Today I had the pleasure of visiting Rocket City during the rollout of President Obama’s FY2013 budget. The Marshall Space Flight Center in Huntsville, Ala. has had that name for many years, and it’s no wonder. The rockets powering Americans to the moon were built and test fired there. The space shuttle Enterprise rattled the center’s dynamic test stand to undergo essential structural tests before the space shuttle’s first flight. And now Marshall will help launch us farther into space than we’ve ever gone before, ushering in the next great era of exploration.
The president has presented a $17.7 billion budget for NASA – which allows for a vital and stable space program across the full spectrum of NASA’s work. It is a budget that allows us to reach for new heights, while creating jobs right here on Earth.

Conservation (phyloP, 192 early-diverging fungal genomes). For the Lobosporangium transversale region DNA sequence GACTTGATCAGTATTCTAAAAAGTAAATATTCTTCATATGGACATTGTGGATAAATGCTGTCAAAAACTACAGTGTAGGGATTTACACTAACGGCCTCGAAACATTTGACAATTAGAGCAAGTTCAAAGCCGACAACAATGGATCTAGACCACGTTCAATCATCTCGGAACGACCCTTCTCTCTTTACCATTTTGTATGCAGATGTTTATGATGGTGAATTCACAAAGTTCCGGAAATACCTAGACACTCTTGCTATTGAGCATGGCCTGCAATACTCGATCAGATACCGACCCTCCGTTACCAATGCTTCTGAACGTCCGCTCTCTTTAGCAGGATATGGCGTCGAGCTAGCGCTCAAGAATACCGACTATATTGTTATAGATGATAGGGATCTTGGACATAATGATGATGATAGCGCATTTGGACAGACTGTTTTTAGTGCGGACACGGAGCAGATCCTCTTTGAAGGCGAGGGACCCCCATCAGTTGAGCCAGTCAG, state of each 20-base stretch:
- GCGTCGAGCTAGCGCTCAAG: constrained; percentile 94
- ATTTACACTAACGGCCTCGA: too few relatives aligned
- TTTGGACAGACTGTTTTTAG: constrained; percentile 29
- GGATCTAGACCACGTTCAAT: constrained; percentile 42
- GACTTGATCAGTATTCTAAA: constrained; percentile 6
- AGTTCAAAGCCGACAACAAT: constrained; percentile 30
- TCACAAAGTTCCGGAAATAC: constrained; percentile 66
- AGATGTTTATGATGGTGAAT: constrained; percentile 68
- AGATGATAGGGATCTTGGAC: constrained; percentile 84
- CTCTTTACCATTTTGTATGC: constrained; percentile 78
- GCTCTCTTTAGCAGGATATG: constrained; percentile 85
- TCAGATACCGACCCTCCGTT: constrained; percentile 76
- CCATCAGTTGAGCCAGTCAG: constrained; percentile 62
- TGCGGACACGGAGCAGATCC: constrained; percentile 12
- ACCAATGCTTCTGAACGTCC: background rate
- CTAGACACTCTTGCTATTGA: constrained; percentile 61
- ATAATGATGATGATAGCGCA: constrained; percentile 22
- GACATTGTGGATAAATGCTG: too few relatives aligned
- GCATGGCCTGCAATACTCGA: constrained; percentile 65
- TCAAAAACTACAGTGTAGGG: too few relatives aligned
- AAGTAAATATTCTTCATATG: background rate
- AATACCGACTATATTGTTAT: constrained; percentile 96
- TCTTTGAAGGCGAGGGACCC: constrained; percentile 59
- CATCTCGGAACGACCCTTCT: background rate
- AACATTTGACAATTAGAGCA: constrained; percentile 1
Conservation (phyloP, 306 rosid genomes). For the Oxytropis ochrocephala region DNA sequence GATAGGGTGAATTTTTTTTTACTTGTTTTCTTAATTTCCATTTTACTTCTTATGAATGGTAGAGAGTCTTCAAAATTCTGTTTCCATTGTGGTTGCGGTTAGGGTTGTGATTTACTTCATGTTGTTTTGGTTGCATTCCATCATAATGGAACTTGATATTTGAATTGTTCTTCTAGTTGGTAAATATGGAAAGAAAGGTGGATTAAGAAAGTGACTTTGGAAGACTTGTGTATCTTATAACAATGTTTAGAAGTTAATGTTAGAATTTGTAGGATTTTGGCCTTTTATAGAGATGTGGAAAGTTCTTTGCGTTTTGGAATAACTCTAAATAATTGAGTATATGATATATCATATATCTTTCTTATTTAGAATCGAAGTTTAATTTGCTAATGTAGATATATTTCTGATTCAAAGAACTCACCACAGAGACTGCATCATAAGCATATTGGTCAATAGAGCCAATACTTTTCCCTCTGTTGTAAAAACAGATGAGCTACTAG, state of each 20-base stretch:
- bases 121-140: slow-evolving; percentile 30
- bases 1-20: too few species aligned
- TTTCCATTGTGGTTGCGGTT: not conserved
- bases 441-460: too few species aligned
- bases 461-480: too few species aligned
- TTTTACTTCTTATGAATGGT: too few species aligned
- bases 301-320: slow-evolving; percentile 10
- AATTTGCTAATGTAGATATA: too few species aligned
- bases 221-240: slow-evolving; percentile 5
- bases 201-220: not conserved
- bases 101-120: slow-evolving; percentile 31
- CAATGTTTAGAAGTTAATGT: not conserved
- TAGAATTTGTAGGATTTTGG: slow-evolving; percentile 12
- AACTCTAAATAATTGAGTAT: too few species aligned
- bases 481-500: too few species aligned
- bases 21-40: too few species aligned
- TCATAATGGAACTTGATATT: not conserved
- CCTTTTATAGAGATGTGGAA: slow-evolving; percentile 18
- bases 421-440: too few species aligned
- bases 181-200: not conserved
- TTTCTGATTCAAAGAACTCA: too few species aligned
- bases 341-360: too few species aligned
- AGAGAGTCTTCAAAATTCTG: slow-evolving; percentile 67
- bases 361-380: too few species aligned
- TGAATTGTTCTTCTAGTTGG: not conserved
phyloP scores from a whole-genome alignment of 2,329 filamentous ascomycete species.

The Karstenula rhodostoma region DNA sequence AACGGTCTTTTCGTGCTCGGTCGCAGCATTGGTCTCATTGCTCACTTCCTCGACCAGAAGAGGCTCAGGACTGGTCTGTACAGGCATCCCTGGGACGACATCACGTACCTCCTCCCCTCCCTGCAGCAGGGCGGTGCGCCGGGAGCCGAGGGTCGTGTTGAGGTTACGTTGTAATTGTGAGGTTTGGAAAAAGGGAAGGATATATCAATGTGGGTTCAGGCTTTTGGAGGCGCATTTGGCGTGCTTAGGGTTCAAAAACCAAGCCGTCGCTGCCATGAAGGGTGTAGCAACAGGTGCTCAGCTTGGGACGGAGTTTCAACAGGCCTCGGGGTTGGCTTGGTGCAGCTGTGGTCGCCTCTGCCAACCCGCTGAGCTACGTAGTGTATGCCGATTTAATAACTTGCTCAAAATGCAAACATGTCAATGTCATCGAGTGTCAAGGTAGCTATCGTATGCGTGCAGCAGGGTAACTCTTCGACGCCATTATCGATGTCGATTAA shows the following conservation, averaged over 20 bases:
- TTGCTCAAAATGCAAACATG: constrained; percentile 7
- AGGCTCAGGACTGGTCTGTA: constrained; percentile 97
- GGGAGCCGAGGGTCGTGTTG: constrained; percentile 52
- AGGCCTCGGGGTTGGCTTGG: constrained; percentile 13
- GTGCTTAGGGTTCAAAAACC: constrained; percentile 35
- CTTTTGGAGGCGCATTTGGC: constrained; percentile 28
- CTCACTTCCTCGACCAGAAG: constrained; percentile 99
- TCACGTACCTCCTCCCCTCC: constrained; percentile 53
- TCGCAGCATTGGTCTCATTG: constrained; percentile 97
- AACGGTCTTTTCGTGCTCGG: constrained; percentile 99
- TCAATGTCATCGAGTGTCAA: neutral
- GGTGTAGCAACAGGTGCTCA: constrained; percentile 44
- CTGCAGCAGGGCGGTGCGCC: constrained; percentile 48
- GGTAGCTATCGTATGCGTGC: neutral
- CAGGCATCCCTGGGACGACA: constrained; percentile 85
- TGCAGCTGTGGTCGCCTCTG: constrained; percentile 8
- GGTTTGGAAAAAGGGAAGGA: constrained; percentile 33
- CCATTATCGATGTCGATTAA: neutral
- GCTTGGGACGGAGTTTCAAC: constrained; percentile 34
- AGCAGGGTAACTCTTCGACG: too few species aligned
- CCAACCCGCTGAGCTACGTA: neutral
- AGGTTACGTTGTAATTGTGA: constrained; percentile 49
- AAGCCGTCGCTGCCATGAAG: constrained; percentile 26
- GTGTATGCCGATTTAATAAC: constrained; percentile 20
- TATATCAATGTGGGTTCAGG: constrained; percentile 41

Like all of NASA’s centers, Marshall is involved in many aspects of NASA’s mission. It manages ISS science operations and technology development projects that will be essential to our next accomplishments in space. The Center designs, develops, integrates, tests, and fields the full range of human and robotic systems for space exploration.
Marshall will play a key role in our efforts to reach deep space, as it is where the Space Launch System, our deep space rocket to carry astronauts and the Orion crew vehicle to destinations like asteroids and Mars, will be designed and tested.
NASA’s future is based on innovation, and Marshall will be bringing its expertise to bear on some of the cutting edge challenges of our next missions. Working on things like large, composite cryogenic propellant tanks, technology demonstration missions and management of the Centennial Challenges, which continues to harness the inventiveness and entrepreneurial spirit of scientists and engineers across the globe to help us develop the capabilities we’ll need to go farther into the solar system.
So it was an honor to share the day with my colleagues at Marshall and hear from the center’s workforce. Every day they’re making tomorrow’s space program happen. Launching right from Alabama to the stars.
The NASA budget and supporting information are available at: